National Anthem

The national anthem of a country is its expression of the heart and soul of its people. It is meant to evoke feelings of great pride, hope and commitment. The Polish National Anthem” Mazurek Dabrowskiego” brings these emotions and many more to all who listen and sing its words.

After the second Partition of Poland, Napoleon Bonaparte authorized exiled General Jan Henryk Dabrowski to begin the formation of the Polish Legions in Italy which would be attached to the French army. Dabrowski, joined by another exiled Polish patriot, Jozef Wybicki, began forming the Polish Legions. In a short time the legions, consisting of exiled soldiers, volunteers from Poland and desert- ers from the partitioning power armies, numbered some seven thousand men. Sensing the soldiers desires and hopes, Jozef Wybicki would write simple but touching songs for the Legionaries to sing. In July of 1797, he composed the most important of all his songs… Piesn legionow poliskich we Wloszech(Song of the Polish Legions). Within no time the song was popular not only in Italy, but had found its way to exiled Poles throughout Europe.

When it reached Poland, it was received with sincere enthusiasm by those awaiting the arrival of the Legions and the liberation of Poland. It provoked the Legionaries to pursue their fight for independence and retain their national con- sciousness. These words continue to inspire Poles to hold true to their heritage. Wybicki set aglow thousands of soldiers in the conviction of the nation’s strength and victorious future. The Song of Legions became and continues to be a symbol of Poland’s indestructibility; a symbol of great courage, even during oppression when it was forbidden to be sung. It has endured long after the oppressors were run out of Poland. In 1926, a slightly modified version of Mazurek Dabrowskiego was declared the official national anthem. It continues to invigorate and encourage all who sing her words. Remember always… “Poland has not yet perished as long as we are alive”!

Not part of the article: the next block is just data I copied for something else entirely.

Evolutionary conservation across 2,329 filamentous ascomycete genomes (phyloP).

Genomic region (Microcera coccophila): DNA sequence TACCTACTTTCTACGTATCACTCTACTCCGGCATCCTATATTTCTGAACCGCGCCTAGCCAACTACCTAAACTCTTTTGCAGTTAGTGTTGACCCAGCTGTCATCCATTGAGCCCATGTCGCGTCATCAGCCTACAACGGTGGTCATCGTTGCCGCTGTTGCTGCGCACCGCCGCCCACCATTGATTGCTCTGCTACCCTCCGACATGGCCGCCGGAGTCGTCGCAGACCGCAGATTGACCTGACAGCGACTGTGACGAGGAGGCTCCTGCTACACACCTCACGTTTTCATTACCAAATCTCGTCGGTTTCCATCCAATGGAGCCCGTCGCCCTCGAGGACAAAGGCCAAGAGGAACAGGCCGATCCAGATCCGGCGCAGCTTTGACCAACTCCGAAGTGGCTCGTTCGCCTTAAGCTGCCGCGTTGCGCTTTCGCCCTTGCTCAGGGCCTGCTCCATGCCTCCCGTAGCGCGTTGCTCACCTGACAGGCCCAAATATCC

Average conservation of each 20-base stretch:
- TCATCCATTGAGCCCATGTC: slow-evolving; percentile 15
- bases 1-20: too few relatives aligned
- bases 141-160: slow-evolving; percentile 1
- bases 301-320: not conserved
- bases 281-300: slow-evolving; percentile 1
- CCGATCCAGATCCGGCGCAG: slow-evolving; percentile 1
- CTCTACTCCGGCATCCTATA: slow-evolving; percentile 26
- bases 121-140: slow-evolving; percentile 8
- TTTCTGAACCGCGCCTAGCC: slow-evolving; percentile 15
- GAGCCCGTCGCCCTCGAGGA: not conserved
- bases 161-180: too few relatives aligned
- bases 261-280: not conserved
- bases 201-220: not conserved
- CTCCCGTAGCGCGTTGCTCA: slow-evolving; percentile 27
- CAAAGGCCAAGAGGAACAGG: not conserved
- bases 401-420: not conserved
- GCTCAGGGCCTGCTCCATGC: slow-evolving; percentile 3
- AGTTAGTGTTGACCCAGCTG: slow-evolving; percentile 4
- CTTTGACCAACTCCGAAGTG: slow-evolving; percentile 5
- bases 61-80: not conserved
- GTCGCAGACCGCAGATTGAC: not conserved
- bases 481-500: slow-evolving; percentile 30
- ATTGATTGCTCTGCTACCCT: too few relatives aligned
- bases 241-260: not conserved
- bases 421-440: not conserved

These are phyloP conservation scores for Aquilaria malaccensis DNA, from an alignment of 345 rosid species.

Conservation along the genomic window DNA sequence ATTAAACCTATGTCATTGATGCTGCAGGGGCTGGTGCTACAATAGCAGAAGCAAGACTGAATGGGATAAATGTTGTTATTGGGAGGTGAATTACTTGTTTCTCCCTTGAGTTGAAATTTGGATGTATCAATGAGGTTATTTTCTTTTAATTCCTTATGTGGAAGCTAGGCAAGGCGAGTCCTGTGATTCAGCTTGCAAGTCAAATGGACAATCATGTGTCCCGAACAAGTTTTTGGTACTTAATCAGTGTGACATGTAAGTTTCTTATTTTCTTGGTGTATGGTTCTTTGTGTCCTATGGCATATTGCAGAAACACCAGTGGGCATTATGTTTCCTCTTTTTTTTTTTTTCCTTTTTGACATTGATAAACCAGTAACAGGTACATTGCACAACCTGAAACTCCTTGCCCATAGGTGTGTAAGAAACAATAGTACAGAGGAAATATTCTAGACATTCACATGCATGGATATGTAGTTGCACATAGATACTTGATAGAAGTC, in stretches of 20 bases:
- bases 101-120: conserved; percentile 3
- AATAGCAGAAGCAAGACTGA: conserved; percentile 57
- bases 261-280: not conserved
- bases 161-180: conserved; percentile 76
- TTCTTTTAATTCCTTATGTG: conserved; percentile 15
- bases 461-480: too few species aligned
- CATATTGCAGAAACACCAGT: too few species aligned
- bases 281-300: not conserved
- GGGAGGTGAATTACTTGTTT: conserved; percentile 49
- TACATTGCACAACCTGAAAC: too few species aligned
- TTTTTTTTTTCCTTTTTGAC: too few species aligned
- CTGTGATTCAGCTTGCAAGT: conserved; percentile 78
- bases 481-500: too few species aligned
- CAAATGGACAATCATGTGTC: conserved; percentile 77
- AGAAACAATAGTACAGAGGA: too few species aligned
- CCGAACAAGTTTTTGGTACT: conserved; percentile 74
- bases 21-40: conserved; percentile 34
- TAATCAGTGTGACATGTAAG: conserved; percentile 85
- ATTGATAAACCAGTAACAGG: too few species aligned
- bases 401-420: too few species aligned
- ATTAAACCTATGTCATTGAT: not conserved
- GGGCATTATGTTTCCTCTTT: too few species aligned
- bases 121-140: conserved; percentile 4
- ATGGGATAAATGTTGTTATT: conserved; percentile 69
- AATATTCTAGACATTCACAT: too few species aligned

Mazurek Dabrowskiego (Dabrowski’s Mazurek)

Jeszcze Polska nie zginela,
Kiedy my zyjemy.
Co nam obca przemoc wziela,
Szabla odbierzemy.

Marsz, marsz Dabrowski,
Z ziemi wloskiej do Polski,
Za twoim przewodem
Zlaczym sie z narodem.

Przejdziemy Wisle, przejdziemy Warte,
Bedziem Polakami,
Dal nam przyklad Bonaparte,
Jak zwycierzac mamy.

Marz, marsz Dabrowski…

Jak Czarnecki do Poznania
Po szweckim zaborze,
Dla ojczyzny ratowania
Wrocim sie przez morze.

Marcz, marsz Dabrowski…

Juz tam ojciec do swej Basi
Mowi zaplakany:
“Sluchaj jeno, ponoc nasi
Bija w tarabany.”

Poland has not yet perished
So long as we live.
What foreign force has seized,
We’ll reclaim with sabre.

March, march, Dabrowski,
From Italy to Poland,
We shall follow you
To unite with our people.

We’ll cross the Wisla, we’ll cross the Warta,
We shall be Poles,
Bonaparte has shown us the way,
How to be victorious.

March, march, Dabrowski…

As Czarnecki to Poznan
After the Swedish invasion.
To save the country
We will cross the sea.

March, march Dabrowski…

There father to his Basia,
Speaks sparing a tear:
“Listen, now, can you hear ours
Beating the kettle-drums.”